Sunday, February 15, 2009

Staying Happy in the Face of Anger

Something I have learned over the years is that the cause or trigger of other people's negative behaviors is often something I would not have guessed, and 99.999% of the time it is completely unrelated to me, no matter how personal it may seem.*

This point was really underscored one day when I was trying to get home to Urbana from Chicago-O'Hare airport. (Or, should I say, one night.) I missed the final flight home for the evening and managed to convince the airline to comp me for a shuttle, which I knew left every three hours. At midnight, the shuttle arrived, with three people waiting for it and only one space left. One of the contenders for the seat said that he really needed to be the person to go on the shuttle, because he had to be at work for his shift at 6 a.m. I didn't have any committments that I couldn't rearrange, so as far as I was concerned, he could have the seat. While the other woman waiting for the shuttle didn't have those constraints either, she was really angry about being deprived of the seat. But since two of us had agreed that he should go, there wasn't much she could do about it. The driver recommended that the two of us remaining call and reserve seats for the 3 a.m. shuttle.

The angry woman then called the reservation line on her cell phone before I was able to call myself. She then proceeded to chew out the reservationist for at least ten minutes. There was so much shouting, berating, and rudeness being emitted from her that I had to leave the vicinity. I stood inside where I couldn't hear her, but could still see her through the window.

Finally, when I saw her hang up, I called the reservation line. The reservationist was extremely defensive, and quite frankly, a bit rude to me. But I let her vent, because I knew what she had just been through, and it did not upset me at all. I thanked her for her help, hung up, and waited for the shuttle.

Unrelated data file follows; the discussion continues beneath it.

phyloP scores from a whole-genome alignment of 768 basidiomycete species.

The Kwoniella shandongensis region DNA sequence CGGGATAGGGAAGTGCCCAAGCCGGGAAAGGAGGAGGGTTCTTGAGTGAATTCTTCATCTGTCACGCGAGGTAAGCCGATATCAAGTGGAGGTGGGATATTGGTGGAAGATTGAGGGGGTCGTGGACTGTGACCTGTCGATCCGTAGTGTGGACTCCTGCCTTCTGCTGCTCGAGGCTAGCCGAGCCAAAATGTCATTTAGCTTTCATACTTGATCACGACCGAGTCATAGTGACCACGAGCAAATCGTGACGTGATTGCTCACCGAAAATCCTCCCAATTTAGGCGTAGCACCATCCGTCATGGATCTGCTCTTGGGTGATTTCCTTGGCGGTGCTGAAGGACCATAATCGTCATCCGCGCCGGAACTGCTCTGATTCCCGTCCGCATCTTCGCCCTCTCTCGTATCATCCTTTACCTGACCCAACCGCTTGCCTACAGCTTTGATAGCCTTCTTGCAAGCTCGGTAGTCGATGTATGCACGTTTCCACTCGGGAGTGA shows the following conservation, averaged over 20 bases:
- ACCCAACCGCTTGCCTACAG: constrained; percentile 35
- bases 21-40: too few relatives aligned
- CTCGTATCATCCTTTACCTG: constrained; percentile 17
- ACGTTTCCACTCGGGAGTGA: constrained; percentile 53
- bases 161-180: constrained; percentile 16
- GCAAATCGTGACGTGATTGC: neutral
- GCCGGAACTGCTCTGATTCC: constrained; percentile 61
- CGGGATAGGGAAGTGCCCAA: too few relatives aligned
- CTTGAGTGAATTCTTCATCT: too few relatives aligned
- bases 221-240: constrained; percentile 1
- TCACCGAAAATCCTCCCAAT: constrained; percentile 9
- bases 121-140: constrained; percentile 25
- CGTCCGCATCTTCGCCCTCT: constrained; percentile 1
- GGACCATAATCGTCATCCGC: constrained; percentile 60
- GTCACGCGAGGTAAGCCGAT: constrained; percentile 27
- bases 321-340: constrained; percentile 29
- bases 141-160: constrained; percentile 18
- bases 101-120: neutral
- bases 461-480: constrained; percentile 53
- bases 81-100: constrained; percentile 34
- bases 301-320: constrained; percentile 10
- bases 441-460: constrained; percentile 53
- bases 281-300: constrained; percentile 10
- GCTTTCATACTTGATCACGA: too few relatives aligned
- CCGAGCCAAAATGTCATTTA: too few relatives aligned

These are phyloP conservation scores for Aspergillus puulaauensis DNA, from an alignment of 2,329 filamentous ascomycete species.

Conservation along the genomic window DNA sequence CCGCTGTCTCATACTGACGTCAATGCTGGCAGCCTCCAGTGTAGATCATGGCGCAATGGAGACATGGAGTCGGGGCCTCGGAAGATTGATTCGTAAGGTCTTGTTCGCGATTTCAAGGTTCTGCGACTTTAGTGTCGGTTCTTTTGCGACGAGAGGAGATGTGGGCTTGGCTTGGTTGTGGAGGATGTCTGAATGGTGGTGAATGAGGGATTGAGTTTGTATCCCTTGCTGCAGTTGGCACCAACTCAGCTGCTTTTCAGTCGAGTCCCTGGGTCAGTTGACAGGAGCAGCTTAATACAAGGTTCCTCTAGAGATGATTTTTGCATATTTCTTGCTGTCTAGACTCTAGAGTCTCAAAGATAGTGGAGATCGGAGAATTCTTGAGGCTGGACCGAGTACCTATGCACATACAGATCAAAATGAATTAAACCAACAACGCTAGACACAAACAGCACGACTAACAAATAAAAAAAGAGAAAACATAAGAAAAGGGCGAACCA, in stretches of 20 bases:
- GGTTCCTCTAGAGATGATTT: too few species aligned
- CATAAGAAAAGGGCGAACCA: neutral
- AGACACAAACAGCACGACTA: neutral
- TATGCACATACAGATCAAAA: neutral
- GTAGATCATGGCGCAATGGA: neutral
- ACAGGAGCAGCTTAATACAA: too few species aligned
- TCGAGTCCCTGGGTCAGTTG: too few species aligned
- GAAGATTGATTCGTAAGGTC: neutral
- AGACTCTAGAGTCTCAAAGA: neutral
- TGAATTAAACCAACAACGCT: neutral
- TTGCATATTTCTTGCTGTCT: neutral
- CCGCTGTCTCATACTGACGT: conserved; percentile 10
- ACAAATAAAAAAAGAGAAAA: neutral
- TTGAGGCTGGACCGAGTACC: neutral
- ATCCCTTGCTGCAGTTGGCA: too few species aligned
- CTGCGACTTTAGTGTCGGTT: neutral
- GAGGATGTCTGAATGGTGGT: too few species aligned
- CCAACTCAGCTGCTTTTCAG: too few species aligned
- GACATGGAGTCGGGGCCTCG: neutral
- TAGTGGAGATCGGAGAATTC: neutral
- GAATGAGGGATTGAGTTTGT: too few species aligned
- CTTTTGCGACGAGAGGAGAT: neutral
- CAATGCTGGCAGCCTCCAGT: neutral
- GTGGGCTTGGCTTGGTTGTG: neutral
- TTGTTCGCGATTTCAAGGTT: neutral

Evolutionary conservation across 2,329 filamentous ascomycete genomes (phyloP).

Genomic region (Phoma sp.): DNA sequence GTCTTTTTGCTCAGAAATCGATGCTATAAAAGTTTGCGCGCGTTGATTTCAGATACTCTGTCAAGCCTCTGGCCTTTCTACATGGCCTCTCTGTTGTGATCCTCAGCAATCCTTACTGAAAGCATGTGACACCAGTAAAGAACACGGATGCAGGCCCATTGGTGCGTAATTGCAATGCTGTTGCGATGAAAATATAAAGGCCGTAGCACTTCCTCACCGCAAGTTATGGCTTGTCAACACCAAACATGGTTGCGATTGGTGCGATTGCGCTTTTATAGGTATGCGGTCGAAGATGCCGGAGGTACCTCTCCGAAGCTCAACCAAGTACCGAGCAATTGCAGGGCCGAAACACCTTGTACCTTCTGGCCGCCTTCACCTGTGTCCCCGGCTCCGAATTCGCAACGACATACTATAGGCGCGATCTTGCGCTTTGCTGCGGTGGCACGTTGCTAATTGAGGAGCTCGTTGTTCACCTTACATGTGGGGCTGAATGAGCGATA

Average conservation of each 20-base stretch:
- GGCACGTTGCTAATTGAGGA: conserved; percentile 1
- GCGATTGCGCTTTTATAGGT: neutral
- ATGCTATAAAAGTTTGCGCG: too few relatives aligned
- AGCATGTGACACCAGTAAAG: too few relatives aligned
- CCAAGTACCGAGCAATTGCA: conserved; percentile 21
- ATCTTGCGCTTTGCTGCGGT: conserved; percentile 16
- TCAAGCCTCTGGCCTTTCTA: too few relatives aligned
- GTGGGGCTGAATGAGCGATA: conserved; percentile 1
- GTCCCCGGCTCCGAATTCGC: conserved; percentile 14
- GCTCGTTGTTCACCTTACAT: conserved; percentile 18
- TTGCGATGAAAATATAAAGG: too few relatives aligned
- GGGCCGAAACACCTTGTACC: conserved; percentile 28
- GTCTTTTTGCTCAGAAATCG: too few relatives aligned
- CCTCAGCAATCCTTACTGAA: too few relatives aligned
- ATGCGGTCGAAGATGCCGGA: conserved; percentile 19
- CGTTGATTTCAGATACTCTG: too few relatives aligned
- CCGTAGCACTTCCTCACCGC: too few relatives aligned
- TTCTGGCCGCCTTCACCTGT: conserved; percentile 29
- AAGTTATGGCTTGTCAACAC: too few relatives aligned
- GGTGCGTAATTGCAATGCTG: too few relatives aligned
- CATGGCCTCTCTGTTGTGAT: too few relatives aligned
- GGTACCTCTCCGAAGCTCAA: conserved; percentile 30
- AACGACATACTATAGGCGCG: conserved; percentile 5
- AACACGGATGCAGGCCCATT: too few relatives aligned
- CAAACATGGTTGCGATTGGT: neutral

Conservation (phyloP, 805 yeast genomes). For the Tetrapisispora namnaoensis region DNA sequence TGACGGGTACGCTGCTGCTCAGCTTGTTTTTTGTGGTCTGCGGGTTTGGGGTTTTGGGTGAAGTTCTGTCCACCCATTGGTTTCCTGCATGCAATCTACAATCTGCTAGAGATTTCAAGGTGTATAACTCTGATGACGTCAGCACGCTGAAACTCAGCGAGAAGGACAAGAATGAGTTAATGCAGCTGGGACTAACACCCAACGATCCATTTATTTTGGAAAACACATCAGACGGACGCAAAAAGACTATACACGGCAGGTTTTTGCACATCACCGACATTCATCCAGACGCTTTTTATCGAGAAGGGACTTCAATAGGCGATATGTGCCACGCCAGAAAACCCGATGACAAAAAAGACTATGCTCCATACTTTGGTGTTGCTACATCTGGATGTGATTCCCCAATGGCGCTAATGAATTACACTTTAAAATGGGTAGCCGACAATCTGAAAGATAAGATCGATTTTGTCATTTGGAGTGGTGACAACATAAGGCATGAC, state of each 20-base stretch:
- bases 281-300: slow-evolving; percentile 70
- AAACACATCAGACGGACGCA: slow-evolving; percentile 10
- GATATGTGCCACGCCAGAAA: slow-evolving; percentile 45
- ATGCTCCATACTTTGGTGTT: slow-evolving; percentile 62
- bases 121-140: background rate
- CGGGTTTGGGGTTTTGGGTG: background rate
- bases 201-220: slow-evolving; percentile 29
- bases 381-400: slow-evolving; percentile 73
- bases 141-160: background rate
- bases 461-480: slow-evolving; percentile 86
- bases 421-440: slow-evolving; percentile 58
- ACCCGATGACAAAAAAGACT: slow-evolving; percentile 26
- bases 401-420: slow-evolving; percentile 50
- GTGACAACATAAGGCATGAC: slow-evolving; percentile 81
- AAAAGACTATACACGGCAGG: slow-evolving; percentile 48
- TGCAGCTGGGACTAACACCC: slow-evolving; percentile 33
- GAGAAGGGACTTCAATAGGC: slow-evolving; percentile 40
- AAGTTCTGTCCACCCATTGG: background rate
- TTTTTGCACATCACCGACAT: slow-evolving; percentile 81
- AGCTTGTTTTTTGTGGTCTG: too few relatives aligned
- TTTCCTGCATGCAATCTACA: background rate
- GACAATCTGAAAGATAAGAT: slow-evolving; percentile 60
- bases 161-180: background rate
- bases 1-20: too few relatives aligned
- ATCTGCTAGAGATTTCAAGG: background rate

I don't know what had made the original angry woman so angry. I will never know that. But I did know what made the reservationist so angry! And because I had that knowledge, the reservationist's angry words had no adverse emotional effect on me, and in fact I was able to help her get over her negative feelings.

Had I just randomly called for tickets at that particular moment, however, I would not have possessed that knowledge. I might have been confused, angry, or offended by her rudeness. Or, if I thought about it, I might have drawn the conclusion that something else is bothering her, and I'm just in the wrong place at the wrong time.

In no way am I trying to excuse the behavior. As a professional customer service representative, she really should have found a way to either protect her emotional state when talking to an angry customer (although this had to be one of the angriest customers ever, so I can understand why that didn't work), or to cool off between calls.

And in fact, there are people who are chronically grumpy and rude (talking to her as we waited for the next shuttle, the angry woman struck me as overly negative and unreasonably demanding), and their behavior needs to be corrected (by a professional, not by me). But understanding that it's nothing personal can really make a difference between getting your buttons pushed and remaining happy in the face of negativity.

* By "other people" I mean a person whom you encounter but do not actually know. Your actions may cause your spouse or other intimates to get angry, although even then, sometimes it has nothing to do with you.

1 comment:

lost clown said...

Reason # 311 I should never have a job like that: I'd hang up on angry woman. And keep doing it every time she called back. Because I'm like that.